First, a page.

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More States Outlawing DWI Checkpoints

July 8, 2013

In Michigan v. Sitz, the U.S. Supreme Court upheld as constitutional sobriety checkpoints.  In that case, the Court noted that, although stopping drivers at DUI checkpoints without probable cause was technically a violation of the Fourth Amendment, it is only a small intrusion, and one that is outweighed by the interest in ensuring safety on the roadways.  In Sitz, the U.S. Supreme Court asked the Michigan Supreme court to reconsider its decision reversing the DUI conviction on the ground that a roadblock violated the Fourth Amendment.  Upon remand, however, the Michigan Supreme Court, however, upheld its prior decision on the grounds that if DUI roadblocks do not violate the U.S. Constitution, they violated the Michigan constitution.  Nine other states have joined Michigan in banning sobriety checkpoints based off of their own constitutions.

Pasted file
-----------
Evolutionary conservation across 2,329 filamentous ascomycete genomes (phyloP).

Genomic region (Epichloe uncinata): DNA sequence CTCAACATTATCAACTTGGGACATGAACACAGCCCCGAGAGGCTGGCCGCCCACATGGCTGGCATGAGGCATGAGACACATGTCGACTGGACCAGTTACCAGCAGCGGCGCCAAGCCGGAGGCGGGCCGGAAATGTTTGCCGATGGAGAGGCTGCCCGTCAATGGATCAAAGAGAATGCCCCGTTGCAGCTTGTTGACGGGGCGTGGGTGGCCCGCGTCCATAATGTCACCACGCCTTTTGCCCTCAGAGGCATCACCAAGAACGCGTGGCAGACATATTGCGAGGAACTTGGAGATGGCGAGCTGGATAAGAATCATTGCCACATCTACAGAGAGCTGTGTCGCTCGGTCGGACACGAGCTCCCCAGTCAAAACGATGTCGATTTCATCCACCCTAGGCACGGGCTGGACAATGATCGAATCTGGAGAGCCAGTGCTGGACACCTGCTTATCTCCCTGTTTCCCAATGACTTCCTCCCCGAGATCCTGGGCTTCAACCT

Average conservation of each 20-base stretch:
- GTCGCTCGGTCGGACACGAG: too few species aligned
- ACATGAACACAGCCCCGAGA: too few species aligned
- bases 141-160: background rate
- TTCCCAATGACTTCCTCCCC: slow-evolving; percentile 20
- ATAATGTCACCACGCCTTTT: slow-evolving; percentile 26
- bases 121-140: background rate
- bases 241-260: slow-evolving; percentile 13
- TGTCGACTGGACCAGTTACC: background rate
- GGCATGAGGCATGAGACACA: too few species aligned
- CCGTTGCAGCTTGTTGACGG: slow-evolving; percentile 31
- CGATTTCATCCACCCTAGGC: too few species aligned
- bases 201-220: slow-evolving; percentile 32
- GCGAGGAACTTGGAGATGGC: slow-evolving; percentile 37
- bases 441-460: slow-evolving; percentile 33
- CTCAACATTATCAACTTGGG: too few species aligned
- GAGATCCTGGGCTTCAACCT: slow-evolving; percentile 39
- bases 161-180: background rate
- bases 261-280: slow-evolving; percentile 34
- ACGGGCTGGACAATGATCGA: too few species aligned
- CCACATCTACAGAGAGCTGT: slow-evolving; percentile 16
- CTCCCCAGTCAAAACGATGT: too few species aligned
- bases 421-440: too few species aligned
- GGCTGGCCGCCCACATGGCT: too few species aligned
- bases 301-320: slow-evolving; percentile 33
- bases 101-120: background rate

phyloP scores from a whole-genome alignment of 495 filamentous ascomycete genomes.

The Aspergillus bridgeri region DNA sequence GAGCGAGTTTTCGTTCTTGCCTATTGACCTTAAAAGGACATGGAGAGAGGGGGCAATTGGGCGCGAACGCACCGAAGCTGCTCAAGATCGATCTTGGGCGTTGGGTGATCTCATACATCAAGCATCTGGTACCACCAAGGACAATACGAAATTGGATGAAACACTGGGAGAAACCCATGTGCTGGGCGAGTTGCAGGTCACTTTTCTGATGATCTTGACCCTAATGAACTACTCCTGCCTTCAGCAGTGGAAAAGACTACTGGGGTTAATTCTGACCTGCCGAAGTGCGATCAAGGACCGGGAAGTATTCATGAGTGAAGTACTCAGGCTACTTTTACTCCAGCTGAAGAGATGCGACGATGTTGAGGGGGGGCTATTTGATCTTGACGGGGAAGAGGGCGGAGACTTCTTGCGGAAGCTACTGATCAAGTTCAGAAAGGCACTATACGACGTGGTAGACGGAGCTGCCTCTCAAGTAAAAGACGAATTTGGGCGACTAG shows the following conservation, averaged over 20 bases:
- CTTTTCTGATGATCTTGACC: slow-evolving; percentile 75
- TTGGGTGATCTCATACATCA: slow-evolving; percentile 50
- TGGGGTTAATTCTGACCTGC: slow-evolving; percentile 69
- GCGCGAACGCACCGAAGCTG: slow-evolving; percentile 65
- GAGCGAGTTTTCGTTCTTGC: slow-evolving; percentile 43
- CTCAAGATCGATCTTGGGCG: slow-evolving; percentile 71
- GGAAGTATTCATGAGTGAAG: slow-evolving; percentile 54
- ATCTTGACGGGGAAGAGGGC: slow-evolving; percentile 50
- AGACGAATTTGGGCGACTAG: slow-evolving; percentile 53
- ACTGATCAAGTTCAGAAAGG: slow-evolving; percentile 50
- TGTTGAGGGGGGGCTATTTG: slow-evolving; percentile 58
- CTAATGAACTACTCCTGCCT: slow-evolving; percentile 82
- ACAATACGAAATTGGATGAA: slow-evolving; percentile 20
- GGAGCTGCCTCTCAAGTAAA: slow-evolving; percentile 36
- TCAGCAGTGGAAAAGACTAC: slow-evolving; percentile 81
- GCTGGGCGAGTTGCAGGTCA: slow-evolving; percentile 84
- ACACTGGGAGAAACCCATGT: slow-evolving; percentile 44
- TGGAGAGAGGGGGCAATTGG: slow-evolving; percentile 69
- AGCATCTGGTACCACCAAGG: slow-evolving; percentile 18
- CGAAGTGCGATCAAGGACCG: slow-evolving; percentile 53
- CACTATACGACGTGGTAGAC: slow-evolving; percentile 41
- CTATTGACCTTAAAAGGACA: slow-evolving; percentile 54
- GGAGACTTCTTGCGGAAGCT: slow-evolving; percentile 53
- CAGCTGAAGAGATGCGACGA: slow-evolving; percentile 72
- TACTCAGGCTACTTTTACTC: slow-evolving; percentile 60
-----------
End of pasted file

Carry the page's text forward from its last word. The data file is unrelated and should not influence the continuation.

New Jersey, however, continues to follow the majority rule, upholding DWI/DUI roadblocks/checkpoints as constitutional under the state constitution.  Motorists in New Jersey complain about how checkpoints resulted in their being pulled over for no reason. Probable cause, however, is not an initial requirement of a lawful sobriety roadblock.  A 2002 New Jersey Supreme Court decision, State v. Carty, summarized the standard applied to roadblocks in New Jersey.  Pursuant to that decision, so long as a roadblock is targeted to a specified area and at a specified time and based on information justifying the location selection for public safety reasons, the roadblock will most likely be held lawful. Other factors the courts will consider include adequate warnings and publicity designed to deter driving under the influence.

Thus, even though New Jersey permits DWI checkpoints, you should be aware that police officers must adhere to very strict requirement as set forth in New Jersey case law.  If you were involved in a DWI checkpoint, contact us today for a free consultation.

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